I am seething.  I say nothing.  I pray to myself, “Bless her.  Change me.”  My friend Dina taught me this too.  I say it like a mantra until the lights go down.

It is cold in here.  I pull on my wool hat.  It is May.

This is good.  I am not thinking about what I am going to write.  Not thinking that I have committed to 52 Artist Dates and that this is number 23.  I am simply “in it,” observing its smells, sounds, and temperature.

I am at Steppenwolf Theatre Company to see Head of Passes.  I’ve never been here before, but I know that it is a Chicago must – both a jewel and an institution.  The play has received good reviews.  Tickets were $20 plus a $7 handling fee on Goldstar.  When my friend Mimi called to cancel our plans, I took it as a sign and hit “purchase.”

head of passesOn the way here I have one of those “my life is really cool” gratitude moments.  I am driving to the theatre on a Thursday night, by myself, as casually as I might be driving to Trader Joes – as if “this is what I do.”  And it hits me, this IS what I do.  I fill my creative coffers every week.

They say it takes 30 days to create a habit.  I am only on day 23.

I pull into the garage as I realize I can’t feed the meters for the length of the performance.  $10.  A date would pay, right?  Why not me?  This has become my guiding principle – would someone who liked me do this for me?  If the answer is yes, I do too.  Another new habit.

The boy at will call is cute.  He hands me my ticket – second row, off-center to the right.  Awesome seats – illness and odor directly to my left notwithstanding.

The writing is good, rich with wonderful lines that make me laugh uncomfortably like, “Black people don’t like the rain.”  Another about the folly of loving something, someone, who is going to leave you.

Then I am full of folly.  My heart is big and shiny and open.  And someone is always leaving.  Through death, divorce, moving, changing.  I don’t take it as personally these days.  Not like when I was 18 and thought I was the only one experiencing the pain of loss.

I am sitting at my grandmother’s house with my mother and father.  They have come to visit me at university, and together we visit her, my father’s mother, who lives just a few miles away.  She and I are not close.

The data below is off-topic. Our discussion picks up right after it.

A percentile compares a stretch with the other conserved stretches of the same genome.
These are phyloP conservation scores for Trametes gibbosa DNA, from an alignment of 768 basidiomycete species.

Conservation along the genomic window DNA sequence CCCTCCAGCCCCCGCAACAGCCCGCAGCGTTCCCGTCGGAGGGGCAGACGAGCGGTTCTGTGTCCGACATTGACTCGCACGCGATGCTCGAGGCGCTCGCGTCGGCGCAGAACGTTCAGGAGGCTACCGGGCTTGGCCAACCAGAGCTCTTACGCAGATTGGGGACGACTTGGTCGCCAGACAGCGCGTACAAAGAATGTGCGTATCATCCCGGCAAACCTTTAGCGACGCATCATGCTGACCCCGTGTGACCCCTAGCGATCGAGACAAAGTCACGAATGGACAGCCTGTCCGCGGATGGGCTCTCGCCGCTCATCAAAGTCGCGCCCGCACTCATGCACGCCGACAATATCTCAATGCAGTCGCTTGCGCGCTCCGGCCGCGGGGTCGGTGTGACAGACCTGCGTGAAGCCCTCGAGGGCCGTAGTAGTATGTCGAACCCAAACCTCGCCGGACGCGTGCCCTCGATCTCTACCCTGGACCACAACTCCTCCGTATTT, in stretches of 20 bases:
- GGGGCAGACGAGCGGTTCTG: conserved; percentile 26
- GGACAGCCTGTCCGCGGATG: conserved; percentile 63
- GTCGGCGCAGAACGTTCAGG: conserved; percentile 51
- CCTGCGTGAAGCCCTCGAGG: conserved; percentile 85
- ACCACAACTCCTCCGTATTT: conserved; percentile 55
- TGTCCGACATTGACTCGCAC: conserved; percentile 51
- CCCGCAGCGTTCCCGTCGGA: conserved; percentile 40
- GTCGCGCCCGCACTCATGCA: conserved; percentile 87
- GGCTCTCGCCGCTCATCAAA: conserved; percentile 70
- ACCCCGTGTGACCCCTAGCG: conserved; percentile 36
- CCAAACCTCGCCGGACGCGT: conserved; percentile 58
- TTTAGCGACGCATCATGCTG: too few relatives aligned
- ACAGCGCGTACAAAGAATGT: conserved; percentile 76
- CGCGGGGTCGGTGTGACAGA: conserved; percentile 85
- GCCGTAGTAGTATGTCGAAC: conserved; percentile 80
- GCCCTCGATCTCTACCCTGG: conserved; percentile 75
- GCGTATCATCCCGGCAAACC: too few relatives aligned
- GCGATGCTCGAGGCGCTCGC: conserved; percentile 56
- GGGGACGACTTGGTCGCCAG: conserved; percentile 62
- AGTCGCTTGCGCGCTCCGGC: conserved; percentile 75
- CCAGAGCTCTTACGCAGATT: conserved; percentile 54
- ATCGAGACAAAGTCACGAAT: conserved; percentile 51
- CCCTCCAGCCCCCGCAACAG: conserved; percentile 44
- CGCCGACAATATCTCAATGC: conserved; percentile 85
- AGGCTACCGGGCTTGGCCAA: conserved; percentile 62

This visit is more painful than usual because the man I have lost my virginity to has left East Lansing for a spring internship in Illinois.  I am heartbroken.  He is gone.  He was never really there in the first place.  He is engaged, or engaged to be engaged, to a girl in his hometown.  I am not his only indiscretion.

My mother tells me these visits are hard for her too.  That she misses her own mother, my Nana.

“Everyone leaves me,” I sob, making it suddenly all about me.  Nana.  Bill, my red-headed Mr. Wrong.  My friends see him in the cafeteria and shake their heads.  They don’t see what I see.  He wanted me.  It was enough.

Selah laughs sweetly at the doctor – at his folly, for allowing himself to care for her, to be saddened by her imminent death.

But she doesn’t die.  Her children do – tragic, senseless deaths.  Two boys, now grown, delivered by the doctor. And a girl, also grown, brought to Selah as an infant by her husband, the father.

He reminds me of my red-headed Mr. Wrong.  He didn’t bring me a child, just a sexually transmitted disease.  I loved him anyway.  And Selah loved this girl, raising her as her own.

But first, the house collapses onto itself.  Onto Selah.

She emerges, covered in a white choir robe.  Her hair is closely cropped, like mine.  Her matronly dress and braided wig lost.  She is conducting church services – for herself, by herself.  She is the choir, the audience and the minister, all at once.  Her faith, if not her mind, intact.

In the final scene Selah slips back through the rabbit hole of sanity and out of the condemned house, assisted by a construction worker in a hard hat, a dead ringer for the angel who has visited her throughout the two acts.

I think of my own angels – the ones who have taken me by the elbow, guiding me out of my own mess, too many to name.   No longer focused on who has left – not even the woman to my left – I can clearly see who has stayed.